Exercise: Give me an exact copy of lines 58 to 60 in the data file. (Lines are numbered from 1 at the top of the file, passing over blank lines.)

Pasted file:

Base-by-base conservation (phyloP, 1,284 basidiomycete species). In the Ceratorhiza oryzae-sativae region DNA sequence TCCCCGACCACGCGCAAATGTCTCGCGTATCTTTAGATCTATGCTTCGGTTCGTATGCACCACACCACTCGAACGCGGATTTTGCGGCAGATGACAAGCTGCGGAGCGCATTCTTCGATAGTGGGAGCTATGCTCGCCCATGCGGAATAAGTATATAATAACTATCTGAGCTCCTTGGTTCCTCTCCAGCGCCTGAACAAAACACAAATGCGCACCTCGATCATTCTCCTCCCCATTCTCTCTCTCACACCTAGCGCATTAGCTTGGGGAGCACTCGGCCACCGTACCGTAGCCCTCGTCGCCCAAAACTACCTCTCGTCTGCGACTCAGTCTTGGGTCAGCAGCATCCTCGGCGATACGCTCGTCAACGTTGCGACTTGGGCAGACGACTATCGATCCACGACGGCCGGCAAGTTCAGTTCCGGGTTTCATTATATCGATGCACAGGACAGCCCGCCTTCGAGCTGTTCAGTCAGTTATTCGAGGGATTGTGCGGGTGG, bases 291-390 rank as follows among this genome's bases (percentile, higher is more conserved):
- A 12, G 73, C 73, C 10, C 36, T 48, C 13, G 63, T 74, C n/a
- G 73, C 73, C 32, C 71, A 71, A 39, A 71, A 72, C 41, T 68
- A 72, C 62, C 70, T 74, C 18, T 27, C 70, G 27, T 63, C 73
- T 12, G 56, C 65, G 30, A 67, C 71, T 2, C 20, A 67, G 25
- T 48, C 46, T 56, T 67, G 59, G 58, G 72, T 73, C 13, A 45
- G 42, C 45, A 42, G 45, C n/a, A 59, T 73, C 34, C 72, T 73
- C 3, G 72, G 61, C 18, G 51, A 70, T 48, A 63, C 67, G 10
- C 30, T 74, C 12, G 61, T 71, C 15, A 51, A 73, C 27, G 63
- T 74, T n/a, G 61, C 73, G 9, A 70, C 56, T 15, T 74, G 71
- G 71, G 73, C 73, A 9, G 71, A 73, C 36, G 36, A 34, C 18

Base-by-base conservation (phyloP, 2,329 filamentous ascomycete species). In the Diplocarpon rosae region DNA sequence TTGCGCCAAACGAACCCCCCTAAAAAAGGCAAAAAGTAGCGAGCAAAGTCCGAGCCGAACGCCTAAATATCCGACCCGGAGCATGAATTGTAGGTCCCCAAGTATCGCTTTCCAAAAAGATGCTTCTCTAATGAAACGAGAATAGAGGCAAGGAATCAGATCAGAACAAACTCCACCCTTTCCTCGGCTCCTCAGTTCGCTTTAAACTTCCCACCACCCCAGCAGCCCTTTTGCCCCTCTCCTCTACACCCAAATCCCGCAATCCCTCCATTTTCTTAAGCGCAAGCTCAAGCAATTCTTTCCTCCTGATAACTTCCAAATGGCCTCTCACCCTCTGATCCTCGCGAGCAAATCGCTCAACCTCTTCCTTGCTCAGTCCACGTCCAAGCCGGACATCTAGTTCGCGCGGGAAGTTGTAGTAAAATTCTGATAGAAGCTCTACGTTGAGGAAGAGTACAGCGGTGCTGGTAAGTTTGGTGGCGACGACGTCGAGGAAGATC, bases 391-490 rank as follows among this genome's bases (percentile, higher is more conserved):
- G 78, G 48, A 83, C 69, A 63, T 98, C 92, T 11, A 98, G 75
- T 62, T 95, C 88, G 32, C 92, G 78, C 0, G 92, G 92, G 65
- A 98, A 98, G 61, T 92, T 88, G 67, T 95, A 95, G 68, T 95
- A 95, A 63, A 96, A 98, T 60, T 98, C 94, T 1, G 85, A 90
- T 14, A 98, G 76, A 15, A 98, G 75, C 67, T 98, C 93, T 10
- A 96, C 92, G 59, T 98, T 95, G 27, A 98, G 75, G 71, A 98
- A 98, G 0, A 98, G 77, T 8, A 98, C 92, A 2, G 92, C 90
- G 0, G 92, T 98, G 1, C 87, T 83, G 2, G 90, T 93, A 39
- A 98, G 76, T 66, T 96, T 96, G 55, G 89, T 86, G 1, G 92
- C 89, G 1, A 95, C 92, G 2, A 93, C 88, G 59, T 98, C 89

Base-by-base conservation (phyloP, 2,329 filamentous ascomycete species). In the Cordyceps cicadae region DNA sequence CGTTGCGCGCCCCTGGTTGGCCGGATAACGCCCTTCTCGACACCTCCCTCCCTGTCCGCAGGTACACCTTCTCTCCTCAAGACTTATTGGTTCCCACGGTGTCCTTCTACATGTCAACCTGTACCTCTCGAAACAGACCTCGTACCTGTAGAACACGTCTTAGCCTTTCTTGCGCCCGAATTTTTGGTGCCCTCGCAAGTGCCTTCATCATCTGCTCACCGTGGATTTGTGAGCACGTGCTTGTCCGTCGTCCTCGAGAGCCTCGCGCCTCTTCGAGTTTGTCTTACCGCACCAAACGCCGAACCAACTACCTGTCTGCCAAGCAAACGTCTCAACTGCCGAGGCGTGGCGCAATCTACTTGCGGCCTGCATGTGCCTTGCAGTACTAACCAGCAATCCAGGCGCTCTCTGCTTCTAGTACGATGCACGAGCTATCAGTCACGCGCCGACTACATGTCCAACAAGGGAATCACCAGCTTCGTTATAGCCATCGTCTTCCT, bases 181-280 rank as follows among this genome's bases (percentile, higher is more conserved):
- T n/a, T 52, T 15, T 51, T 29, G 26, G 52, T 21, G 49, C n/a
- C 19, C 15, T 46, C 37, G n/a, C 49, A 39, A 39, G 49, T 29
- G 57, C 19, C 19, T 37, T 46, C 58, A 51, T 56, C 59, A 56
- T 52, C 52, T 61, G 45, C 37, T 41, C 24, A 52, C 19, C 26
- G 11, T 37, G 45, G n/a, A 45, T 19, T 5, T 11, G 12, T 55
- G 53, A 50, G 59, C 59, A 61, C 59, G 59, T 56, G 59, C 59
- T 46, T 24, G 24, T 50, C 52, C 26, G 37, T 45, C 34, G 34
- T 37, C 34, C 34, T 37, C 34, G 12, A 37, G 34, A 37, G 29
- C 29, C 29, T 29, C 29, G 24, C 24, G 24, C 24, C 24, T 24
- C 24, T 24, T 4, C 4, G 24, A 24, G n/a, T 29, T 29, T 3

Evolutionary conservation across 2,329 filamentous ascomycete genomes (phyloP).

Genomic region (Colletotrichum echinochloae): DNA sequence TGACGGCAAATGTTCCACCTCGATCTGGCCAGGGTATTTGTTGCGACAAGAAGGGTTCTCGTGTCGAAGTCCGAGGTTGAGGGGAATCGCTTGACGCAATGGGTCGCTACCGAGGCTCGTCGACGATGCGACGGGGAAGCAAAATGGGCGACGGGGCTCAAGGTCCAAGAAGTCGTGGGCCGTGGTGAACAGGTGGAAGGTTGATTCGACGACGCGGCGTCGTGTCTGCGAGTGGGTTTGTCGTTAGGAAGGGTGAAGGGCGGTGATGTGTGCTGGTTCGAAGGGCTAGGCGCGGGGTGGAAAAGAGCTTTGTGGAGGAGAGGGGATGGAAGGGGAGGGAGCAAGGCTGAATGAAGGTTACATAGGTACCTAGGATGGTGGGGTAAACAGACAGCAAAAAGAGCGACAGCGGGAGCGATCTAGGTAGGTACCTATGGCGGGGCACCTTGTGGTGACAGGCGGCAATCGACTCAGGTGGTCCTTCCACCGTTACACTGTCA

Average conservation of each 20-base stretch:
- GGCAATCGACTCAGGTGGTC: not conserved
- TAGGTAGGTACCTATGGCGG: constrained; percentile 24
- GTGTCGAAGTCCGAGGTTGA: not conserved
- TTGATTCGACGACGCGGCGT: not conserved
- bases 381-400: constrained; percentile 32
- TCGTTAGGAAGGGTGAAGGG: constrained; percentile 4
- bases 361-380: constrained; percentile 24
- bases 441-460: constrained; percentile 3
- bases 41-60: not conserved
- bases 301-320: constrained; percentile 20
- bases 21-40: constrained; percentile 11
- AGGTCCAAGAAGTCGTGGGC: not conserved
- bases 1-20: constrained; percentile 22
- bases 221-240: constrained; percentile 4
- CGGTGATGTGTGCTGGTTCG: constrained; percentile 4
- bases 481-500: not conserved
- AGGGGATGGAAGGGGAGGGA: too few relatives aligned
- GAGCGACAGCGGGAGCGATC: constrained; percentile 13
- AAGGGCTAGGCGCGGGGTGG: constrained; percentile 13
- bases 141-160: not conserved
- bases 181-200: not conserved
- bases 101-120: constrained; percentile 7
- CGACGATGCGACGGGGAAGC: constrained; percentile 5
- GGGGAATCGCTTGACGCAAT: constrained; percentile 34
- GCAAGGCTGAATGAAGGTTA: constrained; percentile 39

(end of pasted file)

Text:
- bases 101-120: constrained; percentile 7
- CGACGATGCGACGGGGAAGC: constrained; percentile 5
- GGGGAATCGCTTGACGCAAT: constrained; percentile 34